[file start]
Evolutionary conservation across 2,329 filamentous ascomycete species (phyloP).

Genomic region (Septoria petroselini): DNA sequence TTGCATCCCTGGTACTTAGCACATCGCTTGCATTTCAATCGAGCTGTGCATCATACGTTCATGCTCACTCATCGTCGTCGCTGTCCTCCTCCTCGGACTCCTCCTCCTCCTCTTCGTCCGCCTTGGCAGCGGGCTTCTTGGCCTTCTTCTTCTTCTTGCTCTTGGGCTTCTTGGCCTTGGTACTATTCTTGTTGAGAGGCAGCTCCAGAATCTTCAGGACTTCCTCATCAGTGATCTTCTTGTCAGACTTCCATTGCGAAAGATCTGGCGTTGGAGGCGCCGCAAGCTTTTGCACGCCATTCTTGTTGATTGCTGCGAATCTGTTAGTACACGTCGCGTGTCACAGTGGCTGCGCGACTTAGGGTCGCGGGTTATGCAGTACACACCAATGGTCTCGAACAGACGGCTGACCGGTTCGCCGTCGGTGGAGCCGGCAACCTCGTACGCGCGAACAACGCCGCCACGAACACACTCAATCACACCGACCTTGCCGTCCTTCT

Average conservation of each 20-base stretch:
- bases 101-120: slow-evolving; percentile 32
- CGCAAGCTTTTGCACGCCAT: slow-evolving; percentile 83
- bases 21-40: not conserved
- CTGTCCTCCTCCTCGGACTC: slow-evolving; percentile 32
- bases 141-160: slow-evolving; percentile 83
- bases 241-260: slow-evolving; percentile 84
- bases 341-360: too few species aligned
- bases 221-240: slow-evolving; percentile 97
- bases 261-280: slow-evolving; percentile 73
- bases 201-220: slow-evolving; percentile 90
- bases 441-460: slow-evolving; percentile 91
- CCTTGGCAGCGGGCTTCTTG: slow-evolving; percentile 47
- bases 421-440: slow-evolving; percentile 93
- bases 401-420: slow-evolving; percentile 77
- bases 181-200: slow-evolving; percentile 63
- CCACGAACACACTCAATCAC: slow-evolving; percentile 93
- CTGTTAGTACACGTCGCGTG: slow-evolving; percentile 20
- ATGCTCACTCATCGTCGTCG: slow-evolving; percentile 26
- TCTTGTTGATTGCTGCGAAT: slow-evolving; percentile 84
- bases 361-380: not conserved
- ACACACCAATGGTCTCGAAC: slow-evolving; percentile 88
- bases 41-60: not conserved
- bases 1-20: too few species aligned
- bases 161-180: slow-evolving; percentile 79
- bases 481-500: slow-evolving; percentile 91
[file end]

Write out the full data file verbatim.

Evolutionary conservation across 2,329 filamentous ascomycete species (phyloP).

Genomic region (Septoria petroselini): DNA sequence TTGCATCCCTGGTACTTAGCACATCGCTTGCATTTCAATCGAGCTGTGCATCATACGTTCATGCTCACTCATCGTCGTCGCTGTCCTCCTCCTCGGACTCCTCCTCCTCCTCTTCGTCCGCCTTGGCAGCGGGCTTCTTGGCCTTCTTCTTCTTCTTGCTCTTGGGCTTCTTGGCCTTGGTACTATTCTTGTTGAGAGGCAGCTCCAGAATCTTCAGGACTTCCTCATCAGTGATCTTCTTGTCAGACTTCCATTGCGAAAGATCTGGCGTTGGAGGCGCCGCAAGCTTTTGCACGCCATTCTTGTTGATTGCTGCGAATCTGTTAGTACACGTCGCGTGTCACAGTGGCTGCGCGACTTAGGGTCGCGGGTTATGCAGTACACACCAATGGTCTCGAACAGACGGCTGACCGGTTCGCCGTCGGTGGAGCCGGCAACCTCGTACGCGCGAACAACGCCGCCACGAACACACTCAATCACACCGACCTTGCCGTCCTTCT

Average conservation of each 20-base stretch:
- bases 101-120: slow-evolving; percentile 32
- CGCAAGCTTTTGCACGCCAT: slow-evolving; percentile 83
- bases 21-40: not conserved
- CTGTCCTCCTCCTCGGACTC: slow-evolving; percentile 32
- bases 141-160: slow-evolving; percentile 83
- bases 241-260: slow-evolving; percentile 84
- bases 341-360: too few species aligned
- bases 221-240: slow-evolving; percentile 97
- bases 261-280: slow-evolving; percentile 73
- bases 201-220: slow-evolving; percentile 90
- bases 441-460: slow-evolving; percentile 91
- CCTTGGCAGCGGGCTTCTTG: slow-evolving; percentile 47
- bases 421-440: slow-evolving; percentile 93
- bases 401-420: slow-evolving; percentile 77
- bases 181-200: slow-evolving; percentile 63
- CCACGAACACACTCAATCAC: slow-evolving; percentile 93
- CTGTTAGTACACGTCGCGTG: slow-evolving; percentile 20
- ATGCTCACTCATCGTCGTCG: slow-evolving; percentile 26
- TCTTGTTGATTGCTGCGAAT: slow-evolving; percentile 84
- bases 361-380: not conserved
- ACACACCAATGGTCTCGAAC: slow-evolving; percentile 88
- bases 41-60: not conserved
- bases 1-20: too few species aligned
- bases 161-180: slow-evolving; percentile 79
- bases 481-500: slow-evolving; percentile 91